I don’t know Marian Grill, but I think I know her type. She seems like the kind of administrator who watches you teach a flawless lesson, then criticizes you because the floor was messy or Joey was leaning in his chair. She’s the member of the Homeowner’s Association who has a problem with you flying an Easter flag. She’s the kind of person who, intoxicated by even the smallest amount of power, abuses the hell out of it. And I guarantee you that Marian Grill has no problem with pancakes. She has a problem with teachers doing things without clearing it with her first.
This should have ended with her, if only her ego had allowed it to.
Fortunately, petty tyrants like Marian Grill can be quickly exposed in today’s world. Just ten years ago, assistant principals like Grill could act with impunity. With an obvious imbalance of power and an awful economy, teachers wouldn’t take the risk of antagonizing their bosses. Times have changed, and social media is mistreated teachers’ strongest weapon. It can do what your feckless union can’t or won’t.
You don’t need strength in numbers.
You don’t need t-shirts.
You don’t need a vote.
All you need is a compelling story and to be in the right.
You see the influence of social media across the country, from the West Virginia and Oklahoma walk-outs, organized without union leadership by teachers who put out the call on Facebook and Twitter, to individual teachers like Kyle Byler, who, instead of keeping his mouth shut out of a fear of sabotaging his chances at finding another job after losing this one, had the courage to fight back by simply telling his story and letting the indignant masses do what indignant masses do in the digital age.
Byler kept his job, and the school district, as districts often do when caught with their pants around their ankles, claimed that no, no, no his job was never in any jeopardy at all.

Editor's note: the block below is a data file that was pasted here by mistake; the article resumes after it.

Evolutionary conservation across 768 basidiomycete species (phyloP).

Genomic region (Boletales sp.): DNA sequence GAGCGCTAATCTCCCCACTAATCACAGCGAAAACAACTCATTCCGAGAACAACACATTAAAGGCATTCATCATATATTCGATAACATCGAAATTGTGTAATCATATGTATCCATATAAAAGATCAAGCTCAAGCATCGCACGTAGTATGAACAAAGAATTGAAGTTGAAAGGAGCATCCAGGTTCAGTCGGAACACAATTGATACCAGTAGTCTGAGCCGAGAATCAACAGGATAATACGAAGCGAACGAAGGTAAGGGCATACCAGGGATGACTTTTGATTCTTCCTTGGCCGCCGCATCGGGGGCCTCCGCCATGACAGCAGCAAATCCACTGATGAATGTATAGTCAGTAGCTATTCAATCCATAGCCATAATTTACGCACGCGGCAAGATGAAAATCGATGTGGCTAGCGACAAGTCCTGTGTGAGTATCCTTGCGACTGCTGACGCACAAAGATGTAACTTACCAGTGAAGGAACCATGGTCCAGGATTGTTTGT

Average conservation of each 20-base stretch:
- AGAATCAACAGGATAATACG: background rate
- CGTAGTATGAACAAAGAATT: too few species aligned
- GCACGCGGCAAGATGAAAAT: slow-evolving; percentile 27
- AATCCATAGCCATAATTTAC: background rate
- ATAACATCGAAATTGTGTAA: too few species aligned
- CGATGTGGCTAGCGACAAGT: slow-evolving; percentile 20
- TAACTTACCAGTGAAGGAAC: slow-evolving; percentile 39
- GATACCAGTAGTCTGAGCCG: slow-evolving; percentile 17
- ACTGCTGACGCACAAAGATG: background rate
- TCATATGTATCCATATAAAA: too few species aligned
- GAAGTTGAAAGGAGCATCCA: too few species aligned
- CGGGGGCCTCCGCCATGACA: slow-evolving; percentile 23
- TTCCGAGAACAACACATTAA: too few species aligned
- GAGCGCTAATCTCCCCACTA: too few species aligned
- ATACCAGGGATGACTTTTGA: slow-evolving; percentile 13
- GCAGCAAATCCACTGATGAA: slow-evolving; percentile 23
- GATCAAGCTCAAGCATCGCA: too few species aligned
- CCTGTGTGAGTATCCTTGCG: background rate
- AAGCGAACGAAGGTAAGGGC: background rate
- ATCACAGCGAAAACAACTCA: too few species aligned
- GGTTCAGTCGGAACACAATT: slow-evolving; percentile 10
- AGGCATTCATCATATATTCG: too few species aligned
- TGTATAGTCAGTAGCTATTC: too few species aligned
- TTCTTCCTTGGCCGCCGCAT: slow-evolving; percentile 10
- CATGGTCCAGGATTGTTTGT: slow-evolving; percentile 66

You can believe the embarrassed school district officials who didn’t want this thing getting any bigger than it had, or you can believe the teacher.
Regardless, his district owes him more than his job. He should have never feared for that to start with. They owe him an apology because they’re the ones that lost sight of the purpose of education. They owe him the money they withheld during his suspension. They might owe him a new assistant principal.
The lessons here are many.
First, state tests make people act like fools. It’s the unintended consequences of these tests that are always the problem. Well-meaning people lose focus on what really matters in their quest to tack a couple of percentage points onto last year’s scores.
Second, we need administrators to rise above misguided state priorities. Just because the state tells them to care about the test, doesn’t mean they have to. Just because the state wants third-graders “college and career-ready,” doesn’t mean educators have to buy into that standard. Policies aren’t made by people in schools. That’s why so many of them stink. But administrators and teachers are in schools. They are the experts. They know better. And sometimes, they need whole-grain pancakes more than they need to be actively monitored.
Third, we need more courageous teachers like Kyle Byler. As he and the teachers who walked-out across this country have proven, courageous teachers — those who stand up and speak out, who call attention to exploitation, unfairness, and plain old human stupidity — improve their own circumstances, but they also make things better for teachers everywhere.
So serve the whole-grain pancakes. Do what’s right for kids. And if someone tries to stop you, plaster their name all over the Internet. They deserve what they get.